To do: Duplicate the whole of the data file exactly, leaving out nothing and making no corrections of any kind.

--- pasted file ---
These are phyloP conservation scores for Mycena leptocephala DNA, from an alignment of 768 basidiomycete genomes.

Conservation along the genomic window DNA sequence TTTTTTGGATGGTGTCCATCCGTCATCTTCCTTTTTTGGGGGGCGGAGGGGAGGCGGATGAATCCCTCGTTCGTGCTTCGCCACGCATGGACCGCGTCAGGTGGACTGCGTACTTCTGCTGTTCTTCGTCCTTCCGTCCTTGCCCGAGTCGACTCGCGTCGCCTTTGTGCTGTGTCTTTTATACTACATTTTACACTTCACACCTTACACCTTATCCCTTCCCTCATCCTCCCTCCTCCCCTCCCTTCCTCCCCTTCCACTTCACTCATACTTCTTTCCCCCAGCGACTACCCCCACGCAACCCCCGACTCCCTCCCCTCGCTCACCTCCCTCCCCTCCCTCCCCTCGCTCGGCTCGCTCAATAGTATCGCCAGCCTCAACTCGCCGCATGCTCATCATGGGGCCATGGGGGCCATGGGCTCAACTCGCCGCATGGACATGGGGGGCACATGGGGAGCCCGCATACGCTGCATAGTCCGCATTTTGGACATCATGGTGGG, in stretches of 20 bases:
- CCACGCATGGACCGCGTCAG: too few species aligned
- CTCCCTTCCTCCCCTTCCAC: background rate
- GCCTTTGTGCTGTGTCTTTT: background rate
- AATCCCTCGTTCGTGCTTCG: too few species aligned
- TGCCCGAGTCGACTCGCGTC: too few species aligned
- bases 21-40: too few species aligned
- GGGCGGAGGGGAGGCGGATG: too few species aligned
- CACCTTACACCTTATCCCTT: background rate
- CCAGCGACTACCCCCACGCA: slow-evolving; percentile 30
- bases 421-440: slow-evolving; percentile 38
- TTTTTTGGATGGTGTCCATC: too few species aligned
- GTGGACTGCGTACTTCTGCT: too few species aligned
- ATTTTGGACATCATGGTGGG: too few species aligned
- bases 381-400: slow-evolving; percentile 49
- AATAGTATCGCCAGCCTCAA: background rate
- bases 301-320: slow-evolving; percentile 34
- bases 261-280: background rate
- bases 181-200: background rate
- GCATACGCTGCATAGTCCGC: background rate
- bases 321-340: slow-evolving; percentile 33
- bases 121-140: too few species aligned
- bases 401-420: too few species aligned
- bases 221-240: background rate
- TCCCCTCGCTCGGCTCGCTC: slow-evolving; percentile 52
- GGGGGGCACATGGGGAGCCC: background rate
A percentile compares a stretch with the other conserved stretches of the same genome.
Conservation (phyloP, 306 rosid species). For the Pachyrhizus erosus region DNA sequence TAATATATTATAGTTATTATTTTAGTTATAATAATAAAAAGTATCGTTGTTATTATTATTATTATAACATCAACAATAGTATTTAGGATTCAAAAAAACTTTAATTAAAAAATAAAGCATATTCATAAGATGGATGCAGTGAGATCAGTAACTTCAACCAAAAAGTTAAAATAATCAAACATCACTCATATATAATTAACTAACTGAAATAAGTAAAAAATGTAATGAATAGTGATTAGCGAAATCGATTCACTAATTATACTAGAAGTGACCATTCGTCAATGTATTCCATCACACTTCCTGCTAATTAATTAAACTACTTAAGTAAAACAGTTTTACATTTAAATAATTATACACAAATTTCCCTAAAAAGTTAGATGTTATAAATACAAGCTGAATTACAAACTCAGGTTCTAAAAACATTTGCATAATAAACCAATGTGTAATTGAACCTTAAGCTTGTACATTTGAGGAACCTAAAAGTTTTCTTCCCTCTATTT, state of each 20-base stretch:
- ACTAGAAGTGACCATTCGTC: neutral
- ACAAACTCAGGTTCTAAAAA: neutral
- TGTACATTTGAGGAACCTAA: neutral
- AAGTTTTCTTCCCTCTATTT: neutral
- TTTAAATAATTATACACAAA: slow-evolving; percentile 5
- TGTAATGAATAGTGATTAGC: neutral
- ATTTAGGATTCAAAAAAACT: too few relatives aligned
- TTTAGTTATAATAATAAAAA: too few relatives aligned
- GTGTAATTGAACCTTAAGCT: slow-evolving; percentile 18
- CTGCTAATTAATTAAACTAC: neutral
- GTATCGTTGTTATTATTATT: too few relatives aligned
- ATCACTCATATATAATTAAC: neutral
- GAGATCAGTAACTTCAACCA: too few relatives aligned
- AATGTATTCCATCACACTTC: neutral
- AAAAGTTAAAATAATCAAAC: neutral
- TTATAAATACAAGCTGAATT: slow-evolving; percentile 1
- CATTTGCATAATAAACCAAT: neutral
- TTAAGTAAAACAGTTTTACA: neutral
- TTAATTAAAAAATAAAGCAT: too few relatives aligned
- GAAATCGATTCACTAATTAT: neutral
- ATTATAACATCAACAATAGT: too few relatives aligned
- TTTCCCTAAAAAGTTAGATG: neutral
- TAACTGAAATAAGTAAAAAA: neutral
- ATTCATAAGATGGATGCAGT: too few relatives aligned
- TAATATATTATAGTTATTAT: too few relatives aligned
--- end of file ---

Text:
These are phyloP conservation scores for Mycena leptocephala DNA, from an alignment of 768 basidiomycete genomes.

Conservation along the genomic window DNA sequence TTTTTTGGATGGTGTCCATCCGTCATCTTCCTTTTTTGGGGGGCGGAGGGGAGGCGGATGAATCCCTCGTTCGTGCTTCGCCACGCATGGACCGCGTCAGGTGGACTGCGTACTTCTGCTGTTCTTCGTCCTTCCGTCCTTGCCCGAGTCGACTCGCGTCGCCTTTGTGCTGTGTCTTTTATACTACATTTTACACTTCACACCTTACACCTTATCCCTTCCCTCATCCTCCCTCCTCCCCTCCCTTCCTCCCCTTCCACTTCACTCATACTTCTTTCCCCCAGCGACTACCCCCACGCAACCCCCGACTCCCTCCCCTCGCTCACCTCCCTCCCCTCCCTCCCCTCGCTCGGCTCGCTCAATAGTATCGCCAGCCTCAACTCGCCGCATGCTCATCATGGGGCCATGGGGGCCATGGGCTCAACTCGCCGCATGGACATGGGGGGCACATGGGGAGCCCGCATACGCTGCATAGTCCGCATTTTGGACATCATGGTGGG, in stretches of 20 bases:
- CCACGCATGGACCGCGTCAG: too few species aligned
- CTCCCTTCCTCCCCTTCCAC: background rate
- GCCTTTGTGCTGTGTCTTTT: background rate
- AATCCCTCGTTCGTGCTTCG: too few species aligned
- TGCCCGAGTCGACTCGCGTC: too few species aligned
- bases 21-40: too few species aligned
- GGGCGGAGGGGAGGCGGATG: too few species aligned
- CACCTTACACCTTATCCCTT: background rate
- CCAGCGACTACCCCCACGCA: slow-evolving; percentile 30
- bases 421-440: slow-evolving; percentile 38
- TTTTTTGGATGGTGTCCATC: too few species aligned
- GTGGACTGCGTACTTCTGCT: too few species aligned
- ATTTTGGACATCATGGTGGG: too few species aligned
- bases 381-400: slow-evolving; percentile 49
- AATAGTATCGCCAGCCTCAA: background rate
- bases 301-320: slow-evolving; percentile 34
- bases 261-280: background rate
- bases 181-200: background rate
- GCATACGCTGCATAGTCCGC: background rate
- bases 321-340: slow-evolving; percentile 33
- bases 121-140: too few species aligned
- bases 401-420: too few species aligned
- bases 221-240: background rate
- TCCCCTCGCTCGGCTCGCTC: slow-evolving; percentile 52
- GGGGGGCACATGGGGAGCCC: background rate
A percentile compares a stretch with the other conserved stretches of the same genome.
Conservation (phyloP, 306 rosid species). For the Pachyrhizus erosus region DNA sequence TAATATATTATAGTTATTATTTTAGTTATAATAATAAAAAGTATCGTTGTTATTATTATTATTATAACATCAACAATAGTATTTAGGATTCAAAAAAACTTTAATTAAAAAATAAAGCATATTCATAAGATGGATGCAGTGAGATCAGTAACTTCAACCAAAAAGTTAAAATAATCAAACATCACTCATATATAATTAACTAACTGAAATAAGTAAAAAATGTAATGAATAGTGATTAGCGAAATCGATTCACTAATTATACTAGAAGTGACCATTCGTCAATGTATTCCATCACACTTCCTGCTAATTAATTAAACTACTTAAGTAAAACAGTTTTACATTTAAATAATTATACACAAATTTCCCTAAAAAGTTAGATGTTATAAATACAAGCTGAATTACAAACTCAGGTTCTAAAAACATTTGCATAATAAACCAATGTGTAATTGAACCTTAAGCTTGTACATTTGAGGAACCTAAAAGTTTTCTTCCCTCTATTT, state of each 20-base stretch:
- ACTAGAAGTGACCATTCGTC: neutral
- ACAAACTCAGGTTCTAAAAA: neutral
- TGTACATTTGAGGAACCTAA: neutral
- AAGTTTTCTTCCCTCTATTT: neutral
- TTTAAATAATTATACACAAA: slow-evolving; percentile 5
- TGTAATGAATAGTGATTAGC: neutral
- ATTTAGGATTCAAAAAAACT: too few relatives aligned
- TTTAGTTATAATAATAAAAA: too few relatives aligned
- GTGTAATTGAACCTTAAGCT: slow-evolving; percentile 18
- CTGCTAATTAATTAAACTAC: neutral
- GTATCGTTGTTATTATTATT: too few relatives aligned
- ATCACTCATATATAATTAAC: neutral
- GAGATCAGTAACTTCAACCA: too few relatives aligned
- AATGTATTCCATCACACTTC: neutral
- AAAAGTTAAAATAATCAAAC: neutral
- TTATAAATACAAGCTGAATT: slow-evolving; percentile 1
- CATTTGCATAATAAACCAAT: neutral
- TTAAGTAAAACAGTTTTACA: neutral
- TTAATTAAAAAATAAAGCAT: too few relatives aligned
- GAAATCGATTCACTAATTAT: neutral
- ATTATAACATCAACAATAGT: too few relatives aligned
- TTTCCCTAAAAAGTTAGATG: neutral
- TAACTGAAATAAGTAAAAAA: neutral
- ATTCATAAGATGGATGCAGT: too few relatives aligned
- TAATATATTATAGTTATTAT: too few relatives aligned